1348 meters is the deepest mining well in Poland – KGHM Polska Miedz’s GG-1 shaft in Kwielice is one of the most important investments in the history of the copper giant and the largest underground project in the non-ferrous metals industry in Europe.
In June, the key connection between the shaft and the Rudna mine was made.
The technical connection, merging excavations from the Rudna Mining Plants with the GG-1 shaft, was successfully completed on June 14 this year. Work is now underway there, which means that new quantities of fresh air can be supplied to the mines. This will certainly improve working conditions underground.
The shaft is ready to build reinforcement and equip it with the necessary plant and equipment for the target period. A three meter thick layer of concrete has been poured on the bottom. The two basic parameters of the GG-1 shaft are: depth – 1,348 meters and the diameter in the light of the casing, which is 7.5 meters. It is an air intake shaft that will be used to transport people and materials.
KGHM is a crown jewel and the GG-1 shaft is a great project that will affect the safety of miners. I have great admiration for all those who have undertaken this project. Every effort is made to allow miners to work in the best possible conditions. The shaft GG-1 is also a business, industrial, economic project. These are copper deposits that can be mined for decades to come,” said Elzbieta Witek, Speaker of the Polish Parliament.
The GG-1 shaft is a strategic investment by KGHM. It will provide the air that will enable us to exploit the Glogow Gleboki-Przemyslowy deposit at depths previously inaccessible to us. We are a global company, but domestic production is fundamental to the business. The completed shaft primarily ensures safety, but also promotes more efficient work by miners,” said Tomasz Zdzikot, Chairman of the Board of Directors of KGHM Polska Miedz SA, at a press conference.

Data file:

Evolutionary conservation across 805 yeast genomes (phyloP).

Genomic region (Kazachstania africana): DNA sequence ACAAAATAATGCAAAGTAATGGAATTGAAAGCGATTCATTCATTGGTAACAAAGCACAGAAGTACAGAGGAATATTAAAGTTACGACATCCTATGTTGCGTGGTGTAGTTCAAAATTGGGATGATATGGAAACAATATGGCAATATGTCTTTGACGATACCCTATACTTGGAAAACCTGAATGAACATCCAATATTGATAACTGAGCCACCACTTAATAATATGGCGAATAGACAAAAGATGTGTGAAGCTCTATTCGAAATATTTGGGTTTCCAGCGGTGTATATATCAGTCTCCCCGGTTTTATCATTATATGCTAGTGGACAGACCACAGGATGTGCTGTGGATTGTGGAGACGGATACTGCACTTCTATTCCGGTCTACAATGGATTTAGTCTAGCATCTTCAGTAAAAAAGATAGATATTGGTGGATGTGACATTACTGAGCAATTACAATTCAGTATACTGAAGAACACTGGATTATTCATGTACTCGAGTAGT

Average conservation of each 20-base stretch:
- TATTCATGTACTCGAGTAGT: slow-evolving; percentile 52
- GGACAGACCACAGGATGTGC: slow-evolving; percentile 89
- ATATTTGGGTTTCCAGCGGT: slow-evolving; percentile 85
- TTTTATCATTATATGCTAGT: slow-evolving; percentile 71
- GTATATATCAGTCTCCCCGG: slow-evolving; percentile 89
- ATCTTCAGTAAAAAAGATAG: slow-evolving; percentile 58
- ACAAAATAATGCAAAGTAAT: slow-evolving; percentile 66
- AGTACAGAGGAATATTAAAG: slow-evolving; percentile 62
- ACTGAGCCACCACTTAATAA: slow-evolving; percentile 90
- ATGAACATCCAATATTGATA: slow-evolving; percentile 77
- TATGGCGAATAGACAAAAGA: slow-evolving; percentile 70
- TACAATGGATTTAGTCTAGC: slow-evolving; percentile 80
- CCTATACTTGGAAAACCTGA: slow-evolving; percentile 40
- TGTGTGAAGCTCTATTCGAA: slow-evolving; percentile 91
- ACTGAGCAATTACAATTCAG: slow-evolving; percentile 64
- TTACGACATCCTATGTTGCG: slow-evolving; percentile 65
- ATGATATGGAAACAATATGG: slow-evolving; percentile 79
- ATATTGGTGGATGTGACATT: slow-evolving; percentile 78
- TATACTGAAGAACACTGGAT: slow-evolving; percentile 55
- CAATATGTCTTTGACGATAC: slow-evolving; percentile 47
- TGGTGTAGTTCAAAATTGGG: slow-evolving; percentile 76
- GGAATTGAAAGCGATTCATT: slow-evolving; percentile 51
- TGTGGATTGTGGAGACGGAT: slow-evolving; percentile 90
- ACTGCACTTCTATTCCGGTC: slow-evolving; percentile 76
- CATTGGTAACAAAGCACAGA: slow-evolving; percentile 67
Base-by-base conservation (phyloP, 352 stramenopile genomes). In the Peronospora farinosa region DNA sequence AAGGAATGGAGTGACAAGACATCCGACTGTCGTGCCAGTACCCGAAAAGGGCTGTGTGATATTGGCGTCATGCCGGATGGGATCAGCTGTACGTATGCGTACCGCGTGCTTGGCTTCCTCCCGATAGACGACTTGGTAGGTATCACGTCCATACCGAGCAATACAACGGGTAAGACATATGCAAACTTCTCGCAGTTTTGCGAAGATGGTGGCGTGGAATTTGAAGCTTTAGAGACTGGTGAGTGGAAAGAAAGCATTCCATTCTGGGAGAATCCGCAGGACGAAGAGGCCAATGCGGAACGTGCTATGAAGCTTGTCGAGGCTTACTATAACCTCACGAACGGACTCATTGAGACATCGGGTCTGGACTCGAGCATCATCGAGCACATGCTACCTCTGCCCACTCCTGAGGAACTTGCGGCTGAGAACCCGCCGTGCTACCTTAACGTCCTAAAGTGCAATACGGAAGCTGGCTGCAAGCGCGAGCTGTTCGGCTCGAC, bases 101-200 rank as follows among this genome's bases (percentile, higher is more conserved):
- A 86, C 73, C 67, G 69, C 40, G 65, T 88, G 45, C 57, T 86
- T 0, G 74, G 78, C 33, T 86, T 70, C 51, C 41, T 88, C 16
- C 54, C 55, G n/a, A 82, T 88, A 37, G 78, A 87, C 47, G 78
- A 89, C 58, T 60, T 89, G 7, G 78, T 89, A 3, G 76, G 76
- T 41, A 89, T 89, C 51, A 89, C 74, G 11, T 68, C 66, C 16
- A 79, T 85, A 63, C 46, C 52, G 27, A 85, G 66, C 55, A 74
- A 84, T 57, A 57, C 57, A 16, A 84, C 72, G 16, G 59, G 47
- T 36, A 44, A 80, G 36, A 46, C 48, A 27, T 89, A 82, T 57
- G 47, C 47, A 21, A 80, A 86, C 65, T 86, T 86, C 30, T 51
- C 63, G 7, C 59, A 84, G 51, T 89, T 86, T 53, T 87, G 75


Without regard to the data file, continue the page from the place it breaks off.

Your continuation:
The GG-1 shaft is fundamental to the development of KGHM Polska Miedz SA. It will make it possible to open up new areas of the copper deposit and extend the operation of the Polkowice-Sieroszowice and Rudna mines. The investment will also improve ventilation and air-conditioning conditions for miners and shorten crew access routes to the mines.
Shaft in numbers
The GG-1 shaft complex is being built as part of the deposit opening program being conducted by the Department of Mining Structure Development at KGHM headquarters. The work was carried out by a KGHM Group company, PeBeKa. The GG-1 shaft is one of the main facilities that will serve to open up the Glogow Gleboki-Przemyslowy mining area
The estimated industrial copper ore resources are nearly 265 million tons, with an average copper content of 2.40%. This represents about 25% of copper stocks and more than 30% of silver stocks in all KGHM license areas in Poland. Access to these resources will ensure the continuity of copper ore mining for many years to come.
According to investment plans, in the years 2028-2035, i.e. during the period of greatest intensity of mining operations, the production of the Glogow Gleboki-Przemyslowy area is expected to reach 10-11 million tons of ore, from which it will be possible to extract about 200- 220 thousand tons of electrolytic copper per year.
History of the investment
Construction of the GG-1 shaft began in 2010. Two years later, construction began on the shaft tower, one of the tallest ever built by KGHM. It is 45.5 meters high and weighs 1,100 tons. The equipment used in shaft pilling includes a complex hoisting system with more than a dozen wire ropes. Each more than 1,500 meters long, some weighing as much as 20 tons.
In 2013, one of the most important phases of construction began: freezing of the rock mass prior to shaft pilling. Brine was then poured into 40 freezing holes. The first bucket of excavated material left GG-1 on December 11. A year later, specialists reached layers of solid rock at a depth of 393 meters. It was then that the method of shaft pilling was changed from mechanical excavation of the rock mass to the blast method.
To build the first part of GG-1, PeBeKa employees used 466 iron rings, which protected the shaft from flooding with water from Tertiary and Triassic layers. To fully protect GG-1 against the effects of incoming water, a modern so-called cascade drainage system was installed in the shaft. In subsequent years, as work progressed to further pill the shaft, more elements of the drainage system were added. A total of eight stations were built there, pumping water from the bottom of the shaft to the surface.
This year, March also marks the 60th anniversary of the mining of the first cup of copper ore in the Copper Belt. It happened on March 20, 1963 in the L-III shaft of the Lubin mine. One of the pioneers of Polish copper, the late Jan Urlich, recalled: ‘Among the ore we saw a large piece of dolomite, in which large veins of copper sulphides were visible. The joy was enormous. I thought: finally we’re at the down payment.’
Shaft GG-1 is the company’s thirty-first shaft in the Copper Belt. Meanwhile, preparatory work has begun for the construction of another major facility in the Deposit Opening Program in the Glogow Gleboki-Przemyslowy and Gaworzyce mining areas. The shaft GG-2, located in the municipality of Zukowice, will have an exit material function.
(C) 2023 Electronic News Publishing, source ENP Newswire